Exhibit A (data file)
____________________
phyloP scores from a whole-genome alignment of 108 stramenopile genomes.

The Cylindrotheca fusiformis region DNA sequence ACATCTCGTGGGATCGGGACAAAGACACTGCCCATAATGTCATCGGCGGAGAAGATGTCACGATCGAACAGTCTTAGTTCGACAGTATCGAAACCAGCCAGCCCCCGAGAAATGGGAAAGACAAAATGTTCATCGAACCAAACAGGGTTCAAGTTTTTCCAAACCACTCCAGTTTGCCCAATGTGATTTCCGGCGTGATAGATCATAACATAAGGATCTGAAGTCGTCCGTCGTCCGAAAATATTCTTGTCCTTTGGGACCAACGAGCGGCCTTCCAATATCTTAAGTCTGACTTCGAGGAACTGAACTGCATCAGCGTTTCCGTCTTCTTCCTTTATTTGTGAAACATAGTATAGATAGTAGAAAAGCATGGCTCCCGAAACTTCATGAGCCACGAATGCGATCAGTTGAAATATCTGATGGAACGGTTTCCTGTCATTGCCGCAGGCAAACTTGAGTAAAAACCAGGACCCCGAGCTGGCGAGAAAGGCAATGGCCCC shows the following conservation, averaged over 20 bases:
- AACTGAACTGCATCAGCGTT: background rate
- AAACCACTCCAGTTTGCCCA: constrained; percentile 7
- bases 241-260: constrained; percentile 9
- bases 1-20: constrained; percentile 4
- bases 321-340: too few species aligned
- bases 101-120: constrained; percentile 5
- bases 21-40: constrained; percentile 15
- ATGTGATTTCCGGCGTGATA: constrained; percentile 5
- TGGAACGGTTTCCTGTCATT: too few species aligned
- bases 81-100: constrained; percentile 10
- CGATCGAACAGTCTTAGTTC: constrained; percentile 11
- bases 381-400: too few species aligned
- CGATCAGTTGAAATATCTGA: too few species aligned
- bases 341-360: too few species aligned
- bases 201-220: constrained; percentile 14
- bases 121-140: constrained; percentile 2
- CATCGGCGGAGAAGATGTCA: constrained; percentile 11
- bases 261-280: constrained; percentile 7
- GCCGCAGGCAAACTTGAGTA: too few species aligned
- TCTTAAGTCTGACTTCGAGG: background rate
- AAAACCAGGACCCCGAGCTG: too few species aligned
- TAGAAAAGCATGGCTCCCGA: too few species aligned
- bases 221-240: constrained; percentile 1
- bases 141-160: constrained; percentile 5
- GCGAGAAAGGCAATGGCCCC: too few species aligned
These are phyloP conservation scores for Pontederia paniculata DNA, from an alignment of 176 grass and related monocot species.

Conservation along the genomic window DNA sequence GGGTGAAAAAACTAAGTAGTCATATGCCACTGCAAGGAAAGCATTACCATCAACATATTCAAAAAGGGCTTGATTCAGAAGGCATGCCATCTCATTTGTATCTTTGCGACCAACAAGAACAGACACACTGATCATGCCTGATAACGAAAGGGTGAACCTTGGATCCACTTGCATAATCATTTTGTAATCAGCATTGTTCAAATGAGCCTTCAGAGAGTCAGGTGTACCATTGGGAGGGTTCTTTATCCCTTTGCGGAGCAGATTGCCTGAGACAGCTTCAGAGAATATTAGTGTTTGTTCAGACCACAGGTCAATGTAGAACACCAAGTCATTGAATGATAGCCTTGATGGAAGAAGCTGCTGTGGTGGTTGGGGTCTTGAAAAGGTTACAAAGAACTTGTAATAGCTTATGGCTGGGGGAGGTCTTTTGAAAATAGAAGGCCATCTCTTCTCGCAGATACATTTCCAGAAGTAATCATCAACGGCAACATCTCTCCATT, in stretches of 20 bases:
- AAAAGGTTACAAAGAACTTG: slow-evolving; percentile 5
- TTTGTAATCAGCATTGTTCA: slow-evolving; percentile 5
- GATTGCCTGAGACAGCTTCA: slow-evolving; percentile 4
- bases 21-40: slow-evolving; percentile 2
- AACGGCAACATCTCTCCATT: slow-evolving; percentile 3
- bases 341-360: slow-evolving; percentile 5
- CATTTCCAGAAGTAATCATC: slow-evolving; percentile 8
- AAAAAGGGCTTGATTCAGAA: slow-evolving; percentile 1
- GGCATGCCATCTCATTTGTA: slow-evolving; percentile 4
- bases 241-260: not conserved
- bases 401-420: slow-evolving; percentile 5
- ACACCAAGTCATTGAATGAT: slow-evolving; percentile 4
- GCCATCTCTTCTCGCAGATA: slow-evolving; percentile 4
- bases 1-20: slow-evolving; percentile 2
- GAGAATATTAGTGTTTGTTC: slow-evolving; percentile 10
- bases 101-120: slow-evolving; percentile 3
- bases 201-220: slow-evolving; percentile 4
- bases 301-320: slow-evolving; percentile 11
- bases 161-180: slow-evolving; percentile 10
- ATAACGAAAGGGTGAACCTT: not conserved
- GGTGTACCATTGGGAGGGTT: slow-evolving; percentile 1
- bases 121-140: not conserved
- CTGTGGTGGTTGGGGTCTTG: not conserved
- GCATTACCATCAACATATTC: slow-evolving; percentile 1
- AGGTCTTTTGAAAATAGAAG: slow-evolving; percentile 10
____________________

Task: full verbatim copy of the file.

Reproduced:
phyloP scores from a whole-genome alignment of 108 stramenopile genomes.

The Cylindrotheca fusiformis region DNA sequence ACATCTCGTGGGATCGGGACAAAGACACTGCCCATAATGTCATCGGCGGAGAAGATGTCACGATCGAACAGTCTTAGTTCGACAGTATCGAAACCAGCCAGCCCCCGAGAAATGGGAAAGACAAAATGTTCATCGAACCAAACAGGGTTCAAGTTTTTCCAAACCACTCCAGTTTGCCCAATGTGATTTCCGGCGTGATAGATCATAACATAAGGATCTGAAGTCGTCCGTCGTCCGAAAATATTCTTGTCCTTTGGGACCAACGAGCGGCCTTCCAATATCTTAAGTCTGACTTCGAGGAACTGAACTGCATCAGCGTTTCCGTCTTCTTCCTTTATTTGTGAAACATAGTATAGATAGTAGAAAAGCATGGCTCCCGAAACTTCATGAGCCACGAATGCGATCAGTTGAAATATCTGATGGAACGGTTTCCTGTCATTGCCGCAGGCAAACTTGAGTAAAAACCAGGACCCCGAGCTGGCGAGAAAGGCAATGGCCCC shows the following conservation, averaged over 20 bases:
- AACTGAACTGCATCAGCGTT: background rate
- AAACCACTCCAGTTTGCCCA: constrained; percentile 7
- bases 241-260: constrained; percentile 9
- bases 1-20: constrained; percentile 4
- bases 321-340: too few species aligned
- bases 101-120: constrained; percentile 5
- bases 21-40: constrained; percentile 15
- ATGTGATTTCCGGCGTGATA: constrained; percentile 5
- TGGAACGGTTTCCTGTCATT: too few species aligned
- bases 81-100: constrained; percentile 10
- CGATCGAACAGTCTTAGTTC: constrained; percentile 11
- bases 381-400: too few species aligned
- CGATCAGTTGAAATATCTGA: too few species aligned
- bases 341-360: too few species aligned
- bases 201-220: constrained; percentile 14
- bases 121-140: constrained; percentile 2
- CATCGGCGGAGAAGATGTCA: constrained; percentile 11
- bases 261-280: constrained; percentile 7
- GCCGCAGGCAAACTTGAGTA: too few species aligned
- TCTTAAGTCTGACTTCGAGG: background rate
- AAAACCAGGACCCCGAGCTG: too few species aligned
- TAGAAAAGCATGGCTCCCGA: too few species aligned
- bases 221-240: constrained; percentile 1
- bases 141-160: constrained; percentile 5
- GCGAGAAAGGCAATGGCCCC: too few species aligned
These are phyloP conservation scores for Pontederia paniculata DNA, from an alignment of 176 grass and related monocot species.

Conservation along the genomic window DNA sequence GGGTGAAAAAACTAAGTAGTCATATGCCACTGCAAGGAAAGCATTACCATCAACATATTCAAAAAGGGCTTGATTCAGAAGGCATGCCATCTCATTTGTATCTTTGCGACCAACAAGAACAGACACACTGATCATGCCTGATAACGAAAGGGTGAACCTTGGATCCACTTGCATAATCATTTTGTAATCAGCATTGTTCAAATGAGCCTTCAGAGAGTCAGGTGTACCATTGGGAGGGTTCTTTATCCCTTTGCGGAGCAGATTGCCTGAGACAGCTTCAGAGAATATTAGTGTTTGTTCAGACCACAGGTCAATGTAGAACACCAAGTCATTGAATGATAGCCTTGATGGAAGAAGCTGCTGTGGTGGTTGGGGTCTTGAAAAGGTTACAAAGAACTTGTAATAGCTTATGGCTGGGGGAGGTCTTTTGAAAATAGAAGGCCATCTCTTCTCGCAGATACATTTCCAGAAGTAATCATCAACGGCAACATCTCTCCATT, in stretches of 20 bases:
- AAAAGGTTACAAAGAACTTG: slow-evolving; percentile 5
- TTTGTAATCAGCATTGTTCA: slow-evolving; percentile 5
- GATTGCCTGAGACAGCTTCA: slow-evolving; percentile 4
- bases 21-40: slow-evolving; percentile 2
- AACGGCAACATCTCTCCATT: slow-evolving; percentile 3
- bases 341-360: slow-evolving; percentile 5
- CATTTCCAGAAGTAATCATC: slow-evolving; percentile 8
- AAAAAGGGCTTGATTCAGAA: slow-evolving; percentile 1
- GGCATGCCATCTCATTTGTA: slow-evolving; percentile 4
- bases 241-260: not conserved
- bases 401-420: slow-evolving; percentile 5
- ACACCAAGTCATTGAATGAT: slow-evolving; percentile 4
- GCCATCTCTTCTCGCAGATA: slow-evolving; percentile 4
- bases 1-20: slow-evolving; percentile 2
- GAGAATATTAGTGTTTGTTC: slow-evolving; percentile 10
- bases 101-120: slow-evolving; percentile 3
- bases 201-220: slow-evolving; percentile 4
- bases 301-320: slow-evolving; percentile 11
- bases 161-180: slow-evolving; percentile 10
- ATAACGAAAGGGTGAACCTT: not conserved
- GGTGTACCATTGGGAGGGTT: slow-evolving; percentile 1
- bases 121-140: not conserved
- CTGTGGTGGTTGGGGTCTTG: not conserved
- GCATTACCATCAACATATTC: slow-evolving; percentile 1
- AGGTCTTTTGAAAATAGAAG: slow-evolving; percentile 10